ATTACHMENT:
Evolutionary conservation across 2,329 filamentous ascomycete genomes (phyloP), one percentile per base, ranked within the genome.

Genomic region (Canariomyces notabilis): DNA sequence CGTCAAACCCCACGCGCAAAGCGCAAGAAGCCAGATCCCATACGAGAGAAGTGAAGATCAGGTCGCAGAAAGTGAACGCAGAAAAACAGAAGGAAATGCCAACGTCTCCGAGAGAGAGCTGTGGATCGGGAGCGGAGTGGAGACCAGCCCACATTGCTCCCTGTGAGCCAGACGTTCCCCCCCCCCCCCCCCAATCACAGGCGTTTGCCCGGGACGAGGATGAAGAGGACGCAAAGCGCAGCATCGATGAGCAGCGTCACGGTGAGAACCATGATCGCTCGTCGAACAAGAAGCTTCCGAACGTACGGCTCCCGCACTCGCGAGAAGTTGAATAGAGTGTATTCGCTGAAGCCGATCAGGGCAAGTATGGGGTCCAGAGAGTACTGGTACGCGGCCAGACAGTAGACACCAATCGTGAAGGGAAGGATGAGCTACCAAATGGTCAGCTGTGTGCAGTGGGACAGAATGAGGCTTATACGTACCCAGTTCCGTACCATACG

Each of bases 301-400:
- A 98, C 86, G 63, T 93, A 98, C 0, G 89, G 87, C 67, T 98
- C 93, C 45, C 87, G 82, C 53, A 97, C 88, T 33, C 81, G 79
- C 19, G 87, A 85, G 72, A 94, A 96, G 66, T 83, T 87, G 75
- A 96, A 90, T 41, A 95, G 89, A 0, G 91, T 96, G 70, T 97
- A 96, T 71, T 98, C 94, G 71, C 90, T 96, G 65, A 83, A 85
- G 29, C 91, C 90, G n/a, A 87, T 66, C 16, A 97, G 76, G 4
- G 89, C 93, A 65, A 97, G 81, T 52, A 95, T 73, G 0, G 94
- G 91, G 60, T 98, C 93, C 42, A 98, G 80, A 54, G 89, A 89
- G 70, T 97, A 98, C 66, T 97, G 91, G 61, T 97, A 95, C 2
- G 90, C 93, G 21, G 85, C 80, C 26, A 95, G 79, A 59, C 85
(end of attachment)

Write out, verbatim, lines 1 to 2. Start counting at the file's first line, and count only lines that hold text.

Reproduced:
Evolutionary conservation across 2,329 filamentous ascomycete genomes (phyloP), one percentile per base, ranked within the genome.

Genomic region (Canariomyces notabilis): DNA sequence CGTCAAACCCCACGCGCAAAGCGCAAGAAGCCAGATCCCATACGAGAGAAGTGAAGATCAGGTCGCAGAAAGTGAACGCAGAAAAACAGAAGGAAATGCCAACGTCTCCGAGAGAGAGCTGTGGATCGGGAGCGGAGTGGAGACCAGCCCACATTGCTCCCTGTGAGCCAGACGTTCCCCCCCCCCCCCCCCAATCACAGGCGTTTGCCCGGGACGAGGATGAAGAGGACGCAAAGCGCAGCATCGATGAGCAGCGTCACGGTGAGAACCATGATCGCTCGTCGAACAAGAAGCTTCCGAACGTACGGCTCCCGCACTCGCGAGAAGTTGAATAGAGTGTATTCGCTGAAGCCGATCAGGGCAAGTATGGGGTCCAGAGAGTACTGGTACGCGGCCAGACAGTAGACACCAATCGTGAAGGGAAGGATGAGCTACCAAATGGTCAGCTGTGTGCAGTGGGACAGAATGAGGCTTATACGTACCCAGTTCCGTACCATACG